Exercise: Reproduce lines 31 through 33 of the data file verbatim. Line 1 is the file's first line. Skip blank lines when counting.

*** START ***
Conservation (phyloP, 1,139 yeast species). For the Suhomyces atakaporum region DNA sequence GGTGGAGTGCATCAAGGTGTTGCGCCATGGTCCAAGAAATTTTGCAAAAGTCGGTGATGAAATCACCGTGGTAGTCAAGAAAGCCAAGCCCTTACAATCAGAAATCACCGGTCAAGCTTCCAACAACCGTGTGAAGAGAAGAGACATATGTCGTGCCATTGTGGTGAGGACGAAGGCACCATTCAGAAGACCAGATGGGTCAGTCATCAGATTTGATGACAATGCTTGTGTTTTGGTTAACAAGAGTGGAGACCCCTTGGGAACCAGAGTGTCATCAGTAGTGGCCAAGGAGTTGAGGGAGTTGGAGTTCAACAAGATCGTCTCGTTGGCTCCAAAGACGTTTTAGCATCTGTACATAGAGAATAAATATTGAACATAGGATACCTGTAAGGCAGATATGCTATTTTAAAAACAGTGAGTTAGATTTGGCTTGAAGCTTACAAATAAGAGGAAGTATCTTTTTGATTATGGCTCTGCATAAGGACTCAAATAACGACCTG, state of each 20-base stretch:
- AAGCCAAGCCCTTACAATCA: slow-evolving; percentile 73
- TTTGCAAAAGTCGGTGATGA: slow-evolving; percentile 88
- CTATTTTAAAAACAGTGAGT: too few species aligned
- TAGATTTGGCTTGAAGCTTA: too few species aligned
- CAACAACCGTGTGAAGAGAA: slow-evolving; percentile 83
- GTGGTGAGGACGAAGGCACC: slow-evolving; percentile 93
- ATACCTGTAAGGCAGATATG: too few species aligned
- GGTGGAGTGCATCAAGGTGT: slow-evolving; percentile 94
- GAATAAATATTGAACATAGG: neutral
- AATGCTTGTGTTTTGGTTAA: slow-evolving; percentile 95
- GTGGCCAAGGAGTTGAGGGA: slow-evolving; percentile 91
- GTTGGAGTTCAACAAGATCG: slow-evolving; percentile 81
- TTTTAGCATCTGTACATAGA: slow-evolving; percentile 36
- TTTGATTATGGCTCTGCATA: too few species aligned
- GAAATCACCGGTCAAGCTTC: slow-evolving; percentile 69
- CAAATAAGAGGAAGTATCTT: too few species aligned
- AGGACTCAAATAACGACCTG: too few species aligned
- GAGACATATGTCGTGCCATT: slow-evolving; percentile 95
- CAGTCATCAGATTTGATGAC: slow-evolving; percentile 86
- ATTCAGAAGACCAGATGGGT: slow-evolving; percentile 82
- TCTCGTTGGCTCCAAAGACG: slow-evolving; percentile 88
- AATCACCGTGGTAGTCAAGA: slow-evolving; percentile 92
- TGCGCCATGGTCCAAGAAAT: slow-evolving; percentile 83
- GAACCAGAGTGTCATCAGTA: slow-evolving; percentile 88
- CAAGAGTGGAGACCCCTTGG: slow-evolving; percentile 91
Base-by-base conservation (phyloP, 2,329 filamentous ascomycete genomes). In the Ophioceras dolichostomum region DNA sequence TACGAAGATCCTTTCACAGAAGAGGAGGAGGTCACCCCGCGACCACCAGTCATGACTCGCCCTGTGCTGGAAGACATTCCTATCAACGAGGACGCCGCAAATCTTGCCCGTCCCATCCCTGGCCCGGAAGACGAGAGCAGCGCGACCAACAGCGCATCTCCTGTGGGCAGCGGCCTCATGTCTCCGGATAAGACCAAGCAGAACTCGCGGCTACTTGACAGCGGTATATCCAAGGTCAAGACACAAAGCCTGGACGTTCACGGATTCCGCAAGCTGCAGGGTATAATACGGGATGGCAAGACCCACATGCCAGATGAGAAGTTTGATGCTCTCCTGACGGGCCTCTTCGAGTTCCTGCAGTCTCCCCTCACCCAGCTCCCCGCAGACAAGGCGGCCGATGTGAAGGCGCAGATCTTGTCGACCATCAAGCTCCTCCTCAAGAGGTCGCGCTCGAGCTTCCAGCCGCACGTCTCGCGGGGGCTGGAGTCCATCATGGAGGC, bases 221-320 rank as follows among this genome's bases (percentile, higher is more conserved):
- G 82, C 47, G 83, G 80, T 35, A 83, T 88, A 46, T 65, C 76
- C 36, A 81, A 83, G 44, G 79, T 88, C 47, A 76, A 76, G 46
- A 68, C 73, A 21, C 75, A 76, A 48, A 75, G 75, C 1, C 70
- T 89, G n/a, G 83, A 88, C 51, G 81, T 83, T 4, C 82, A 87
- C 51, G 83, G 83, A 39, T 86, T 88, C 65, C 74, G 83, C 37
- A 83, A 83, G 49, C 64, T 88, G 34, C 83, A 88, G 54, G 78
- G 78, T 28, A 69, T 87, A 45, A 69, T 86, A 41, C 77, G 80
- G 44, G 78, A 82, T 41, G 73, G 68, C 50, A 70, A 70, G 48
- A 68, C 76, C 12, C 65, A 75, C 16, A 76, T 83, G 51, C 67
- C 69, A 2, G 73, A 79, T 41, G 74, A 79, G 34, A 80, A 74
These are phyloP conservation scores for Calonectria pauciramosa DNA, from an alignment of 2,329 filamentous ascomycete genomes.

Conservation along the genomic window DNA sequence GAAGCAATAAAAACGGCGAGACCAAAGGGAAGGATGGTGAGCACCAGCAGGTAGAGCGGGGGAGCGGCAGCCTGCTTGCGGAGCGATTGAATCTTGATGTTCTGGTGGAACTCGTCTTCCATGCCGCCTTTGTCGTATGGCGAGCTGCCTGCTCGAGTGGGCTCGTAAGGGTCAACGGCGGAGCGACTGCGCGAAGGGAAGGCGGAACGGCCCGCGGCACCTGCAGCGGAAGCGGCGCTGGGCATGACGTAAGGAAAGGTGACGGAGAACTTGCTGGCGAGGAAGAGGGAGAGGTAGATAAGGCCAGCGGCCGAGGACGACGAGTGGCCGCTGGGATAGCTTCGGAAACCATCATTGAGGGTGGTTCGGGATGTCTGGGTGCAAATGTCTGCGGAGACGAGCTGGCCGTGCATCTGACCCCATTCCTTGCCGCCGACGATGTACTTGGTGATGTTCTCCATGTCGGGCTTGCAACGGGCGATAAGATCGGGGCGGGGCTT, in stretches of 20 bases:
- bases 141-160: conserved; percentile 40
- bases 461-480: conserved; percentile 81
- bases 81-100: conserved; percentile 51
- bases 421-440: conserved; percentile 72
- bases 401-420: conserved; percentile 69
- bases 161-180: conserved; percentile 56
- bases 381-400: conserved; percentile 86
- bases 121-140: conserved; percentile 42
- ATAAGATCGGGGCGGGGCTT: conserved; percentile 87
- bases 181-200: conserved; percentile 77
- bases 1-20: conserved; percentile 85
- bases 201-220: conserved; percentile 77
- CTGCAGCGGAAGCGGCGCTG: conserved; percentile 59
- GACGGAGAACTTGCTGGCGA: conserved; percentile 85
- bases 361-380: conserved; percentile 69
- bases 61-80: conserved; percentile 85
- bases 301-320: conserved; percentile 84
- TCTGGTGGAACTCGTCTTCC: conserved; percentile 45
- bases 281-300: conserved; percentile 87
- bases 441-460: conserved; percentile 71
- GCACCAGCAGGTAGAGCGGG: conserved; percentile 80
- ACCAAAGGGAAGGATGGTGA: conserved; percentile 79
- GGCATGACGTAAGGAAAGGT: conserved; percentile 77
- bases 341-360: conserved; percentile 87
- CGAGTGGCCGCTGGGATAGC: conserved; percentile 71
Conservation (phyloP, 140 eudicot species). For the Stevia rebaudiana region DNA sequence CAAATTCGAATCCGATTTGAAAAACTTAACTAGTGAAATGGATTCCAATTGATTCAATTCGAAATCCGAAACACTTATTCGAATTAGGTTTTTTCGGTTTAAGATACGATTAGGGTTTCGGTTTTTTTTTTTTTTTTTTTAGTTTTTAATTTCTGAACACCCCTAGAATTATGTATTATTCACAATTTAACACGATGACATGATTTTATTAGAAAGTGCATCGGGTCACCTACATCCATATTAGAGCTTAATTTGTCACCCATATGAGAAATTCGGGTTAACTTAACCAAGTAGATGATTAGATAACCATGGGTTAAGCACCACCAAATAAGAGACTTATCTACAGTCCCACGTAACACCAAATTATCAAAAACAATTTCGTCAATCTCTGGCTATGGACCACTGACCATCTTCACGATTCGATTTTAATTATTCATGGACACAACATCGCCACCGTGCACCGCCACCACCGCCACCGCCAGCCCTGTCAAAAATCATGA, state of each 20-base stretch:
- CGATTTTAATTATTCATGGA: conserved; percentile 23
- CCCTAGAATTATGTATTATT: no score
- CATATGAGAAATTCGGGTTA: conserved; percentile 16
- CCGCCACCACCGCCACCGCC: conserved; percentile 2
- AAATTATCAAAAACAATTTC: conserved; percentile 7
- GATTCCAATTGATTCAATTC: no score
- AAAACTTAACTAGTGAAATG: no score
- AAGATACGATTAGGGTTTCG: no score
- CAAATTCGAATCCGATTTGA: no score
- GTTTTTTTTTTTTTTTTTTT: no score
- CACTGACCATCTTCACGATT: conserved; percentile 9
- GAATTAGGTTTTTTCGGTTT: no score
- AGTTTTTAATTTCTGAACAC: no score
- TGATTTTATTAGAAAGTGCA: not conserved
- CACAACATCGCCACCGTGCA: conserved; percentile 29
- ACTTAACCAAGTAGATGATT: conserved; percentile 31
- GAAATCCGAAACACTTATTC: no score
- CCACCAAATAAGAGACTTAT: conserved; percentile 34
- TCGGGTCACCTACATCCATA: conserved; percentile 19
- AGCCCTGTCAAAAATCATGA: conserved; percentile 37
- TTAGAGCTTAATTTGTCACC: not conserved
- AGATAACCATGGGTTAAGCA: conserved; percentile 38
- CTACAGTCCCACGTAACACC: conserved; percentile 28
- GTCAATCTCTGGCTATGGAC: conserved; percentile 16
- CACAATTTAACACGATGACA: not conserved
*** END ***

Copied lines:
- T 89, G n/a, G 83, A 88, C 51, G 81, T 83, T 4, C 82, A 87
- C 51, G 83, G 83, A 39, T 86, T 88, C 65, C 74, G 83, C 37
- A 83, A 83, G 49, C 64, T 88, G 34, C 83, A 88, G 54, G 78